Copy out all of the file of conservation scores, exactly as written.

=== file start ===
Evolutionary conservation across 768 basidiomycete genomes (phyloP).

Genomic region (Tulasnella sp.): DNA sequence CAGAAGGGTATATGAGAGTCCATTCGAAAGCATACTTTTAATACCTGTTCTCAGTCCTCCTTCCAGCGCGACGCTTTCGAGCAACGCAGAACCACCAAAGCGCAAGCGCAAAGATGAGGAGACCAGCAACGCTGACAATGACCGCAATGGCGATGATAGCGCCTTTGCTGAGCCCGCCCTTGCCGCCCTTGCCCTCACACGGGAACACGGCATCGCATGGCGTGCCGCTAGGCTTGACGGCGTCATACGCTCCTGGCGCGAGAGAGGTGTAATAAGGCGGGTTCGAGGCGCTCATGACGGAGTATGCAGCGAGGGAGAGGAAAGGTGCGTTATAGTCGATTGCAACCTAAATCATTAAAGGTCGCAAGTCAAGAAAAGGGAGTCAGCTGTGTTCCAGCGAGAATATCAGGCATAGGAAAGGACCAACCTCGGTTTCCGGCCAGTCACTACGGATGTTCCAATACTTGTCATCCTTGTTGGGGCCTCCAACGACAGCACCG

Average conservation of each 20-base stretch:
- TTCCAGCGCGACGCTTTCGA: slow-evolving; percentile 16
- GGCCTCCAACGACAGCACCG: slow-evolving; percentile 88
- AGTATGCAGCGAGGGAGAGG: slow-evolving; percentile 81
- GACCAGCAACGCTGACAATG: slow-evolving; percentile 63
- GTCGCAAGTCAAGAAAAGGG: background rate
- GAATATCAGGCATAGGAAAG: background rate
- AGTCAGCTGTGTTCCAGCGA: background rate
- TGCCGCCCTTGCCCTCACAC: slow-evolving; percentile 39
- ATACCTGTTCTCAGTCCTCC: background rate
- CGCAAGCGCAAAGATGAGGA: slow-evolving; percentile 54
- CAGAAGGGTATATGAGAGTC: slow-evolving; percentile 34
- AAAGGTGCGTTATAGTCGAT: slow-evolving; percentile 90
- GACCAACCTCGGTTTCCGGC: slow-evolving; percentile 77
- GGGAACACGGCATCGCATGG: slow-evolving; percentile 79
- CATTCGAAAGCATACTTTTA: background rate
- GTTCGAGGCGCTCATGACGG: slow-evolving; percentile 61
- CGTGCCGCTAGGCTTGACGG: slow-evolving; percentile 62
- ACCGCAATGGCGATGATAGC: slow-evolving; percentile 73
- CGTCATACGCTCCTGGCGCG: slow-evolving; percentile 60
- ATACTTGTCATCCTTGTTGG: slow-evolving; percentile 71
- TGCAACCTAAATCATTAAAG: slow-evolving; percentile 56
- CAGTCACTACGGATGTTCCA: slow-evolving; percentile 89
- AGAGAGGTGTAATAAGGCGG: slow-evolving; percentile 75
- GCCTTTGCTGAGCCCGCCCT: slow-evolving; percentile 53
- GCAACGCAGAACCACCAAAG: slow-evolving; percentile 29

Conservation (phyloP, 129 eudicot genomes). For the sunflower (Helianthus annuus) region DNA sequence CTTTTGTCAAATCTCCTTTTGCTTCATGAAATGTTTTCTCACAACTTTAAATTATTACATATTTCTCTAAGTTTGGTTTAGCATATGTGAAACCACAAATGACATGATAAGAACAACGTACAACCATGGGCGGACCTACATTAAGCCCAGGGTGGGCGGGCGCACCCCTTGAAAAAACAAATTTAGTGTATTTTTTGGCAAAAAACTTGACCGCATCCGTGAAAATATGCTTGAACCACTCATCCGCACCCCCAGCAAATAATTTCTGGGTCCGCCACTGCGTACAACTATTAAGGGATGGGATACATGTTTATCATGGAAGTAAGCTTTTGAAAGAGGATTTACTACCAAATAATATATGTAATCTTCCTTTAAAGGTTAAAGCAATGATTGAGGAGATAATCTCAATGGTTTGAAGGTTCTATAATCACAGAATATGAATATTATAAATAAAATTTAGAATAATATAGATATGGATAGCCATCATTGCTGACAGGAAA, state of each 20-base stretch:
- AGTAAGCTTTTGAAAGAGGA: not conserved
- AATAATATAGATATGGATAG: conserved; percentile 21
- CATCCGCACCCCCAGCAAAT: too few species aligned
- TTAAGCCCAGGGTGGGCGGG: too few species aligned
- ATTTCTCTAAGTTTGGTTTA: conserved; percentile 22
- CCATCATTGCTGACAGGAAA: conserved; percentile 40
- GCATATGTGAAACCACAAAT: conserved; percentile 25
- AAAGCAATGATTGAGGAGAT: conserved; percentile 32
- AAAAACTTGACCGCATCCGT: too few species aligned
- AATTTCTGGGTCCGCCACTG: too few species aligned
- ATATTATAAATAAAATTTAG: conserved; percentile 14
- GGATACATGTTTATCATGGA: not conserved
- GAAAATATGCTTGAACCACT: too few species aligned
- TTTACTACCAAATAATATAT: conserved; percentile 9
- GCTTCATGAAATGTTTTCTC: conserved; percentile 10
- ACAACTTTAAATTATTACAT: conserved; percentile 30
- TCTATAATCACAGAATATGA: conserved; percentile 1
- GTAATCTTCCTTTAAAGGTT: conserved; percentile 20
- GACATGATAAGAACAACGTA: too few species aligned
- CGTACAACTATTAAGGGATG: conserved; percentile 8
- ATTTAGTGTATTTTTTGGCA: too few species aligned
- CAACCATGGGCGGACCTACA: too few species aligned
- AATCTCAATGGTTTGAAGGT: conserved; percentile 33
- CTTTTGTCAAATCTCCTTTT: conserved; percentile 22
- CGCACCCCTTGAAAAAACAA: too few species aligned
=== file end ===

Evolutionary conservation across 768 basidiomycete genomes (phyloP).

Genomic region (Tulasnella sp.): DNA sequence CAGAAGGGTATATGAGAGTCCATTCGAAAGCATACTTTTAATACCTGTTCTCAGTCCTCCTTCCAGCGCGACGCTTTCGAGCAACGCAGAACCACCAAAGCGCAAGCGCAAAGATGAGGAGACCAGCAACGCTGACAATGACCGCAATGGCGATGATAGCGCCTTTGCTGAGCCCGCCCTTGCCGCCCTTGCCCTCACACGGGAACACGGCATCGCATGGCGTGCCGCTAGGCTTGACGGCGTCATACGCTCCTGGCGCGAGAGAGGTGTAATAAGGCGGGTTCGAGGCGCTCATGACGGAGTATGCAGCGAGGGAGAGGAAAGGTGCGTTATAGTCGATTGCAACCTAAATCATTAAAGGTCGCAAGTCAAGAAAAGGGAGTCAGCTGTGTTCCAGCGAGAATATCAGGCATAGGAAAGGACCAACCTCGGTTTCCGGCCAGTCACTACGGATGTTCCAATACTTGTCATCCTTGTTGGGGCCTCCAACGACAGCACCG

Average conservation of each 20-base stretch:
- TTCCAGCGCGACGCTTTCGA: slow-evolving; percentile 16
- GGCCTCCAACGACAGCACCG: slow-evolving; percentile 88
- AGTATGCAGCGAGGGAGAGG: slow-evolving; percentile 81
- GACCAGCAACGCTGACAATG: slow-evolving; percentile 63
- GTCGCAAGTCAAGAAAAGGG: background rate
- GAATATCAGGCATAGGAAAG: background rate
- AGTCAGCTGTGTTCCAGCGA: background rate
- TGCCGCCCTTGCCCTCACAC: slow-evolving; percentile 39
- ATACCTGTTCTCAGTCCTCC: background rate
- CGCAAGCGCAAAGATGAGGA: slow-evolving; percentile 54
- CAGAAGGGTATATGAGAGTC: slow-evolving; percentile 34
- AAAGGTGCGTTATAGTCGAT: slow-evolving; percentile 90
- GACCAACCTCGGTTTCCGGC: slow-evolving; percentile 77
- GGGAACACGGCATCGCATGG: slow-evolving; percentile 79
- CATTCGAAAGCATACTTTTA: background rate
- GTTCGAGGCGCTCATGACGG: slow-evolving; percentile 61
- CGTGCCGCTAGGCTTGACGG: slow-evolving; percentile 62
- ACCGCAATGGCGATGATAGC: slow-evolving; percentile 73
- CGTCATACGCTCCTGGCGCG: slow-evolving; percentile 60
- ATACTTGTCATCCTTGTTGG: slow-evolving; percentile 71
- TGCAACCTAAATCATTAAAG: slow-evolving; percentile 56
- CAGTCACTACGGATGTTCCA: slow-evolving; percentile 89
- AGAGAGGTGTAATAAGGCGG: slow-evolving; percentile 75
- GCCTTTGCTGAGCCCGCCCT: slow-evolving; percentile 53
- GCAACGCAGAACCACCAAAG: slow-evolving; percentile 29

Conservation (phyloP, 129 eudicot genomes). For the sunflower (Helianthus annuus) region DNA sequence CTTTTGTCAAATCTCCTTTTGCTTCATGAAATGTTTTCTCACAACTTTAAATTATTACATATTTCTCTAAGTTTGGTTTAGCATATGTGAAACCACAAATGACATGATAAGAACAACGTACAACCATGGGCGGACCTACATTAAGCCCAGGGTGGGCGGGCGCACCCCTTGAAAAAACAAATTTAGTGTATTTTTTGGCAAAAAACTTGACCGCATCCGTGAAAATATGCTTGAACCACTCATCCGCACCCCCAGCAAATAATTTCTGGGTCCGCCACTGCGTACAACTATTAAGGGATGGGATACATGTTTATCATGGAAGTAAGCTTTTGAAAGAGGATTTACTACCAAATAATATATGTAATCTTCCTTTAAAGGTTAAAGCAATGATTGAGGAGATAATCTCAATGGTTTGAAGGTTCTATAATCACAGAATATGAATATTATAAATAAAATTTAGAATAATATAGATATGGATAGCCATCATTGCTGACAGGAAA, state of each 20-base stretch:
- AGTAAGCTTTTGAAAGAGGA: not conserved
- AATAATATAGATATGGATAG: conserved; percentile 21
- CATCCGCACCCCCAGCAAAT: too few species aligned
- TTAAGCCCAGGGTGGGCGGG: too few species aligned
- ATTTCTCTAAGTTTGGTTTA: conserved; percentile 22
- CCATCATTGCTGACAGGAAA: conserved; percentile 40
- GCATATGTGAAACCACAAAT: conserved; percentile 25
- AAAGCAATGATTGAGGAGAT: conserved; percentile 32
- AAAAACTTGACCGCATCCGT: too few species aligned
- AATTTCTGGGTCCGCCACTG: too few species aligned
- ATATTATAAATAAAATTTAG: conserved; percentile 14
- GGATACATGTTTATCATGGA: not conserved
- GAAAATATGCTTGAACCACT: too few species aligned
- TTTACTACCAAATAATATAT: conserved; percentile 9
- GCTTCATGAAATGTTTTCTC: conserved; percentile 10
- ACAACTTTAAATTATTACAT: conserved; percentile 30
- TCTATAATCACAGAATATGA: conserved; percentile 1
- GTAATCTTCCTTTAAAGGTT: conserved; percentile 20
- GACATGATAAGAACAACGTA: too few species aligned
- CGTACAACTATTAAGGGATG: conserved; percentile 8
- ATTTAGTGTATTTTTTGGCA: too few species aligned
- CAACCATGGGCGGACCTACA: too few species aligned
- AATCTCAATGGTTTGAAGGT: conserved; percentile 33
- CTTTTGTCAAATCTCCTTTT: conserved; percentile 22
- CGCACCCCTTGAAAAAACAA: too few species aligned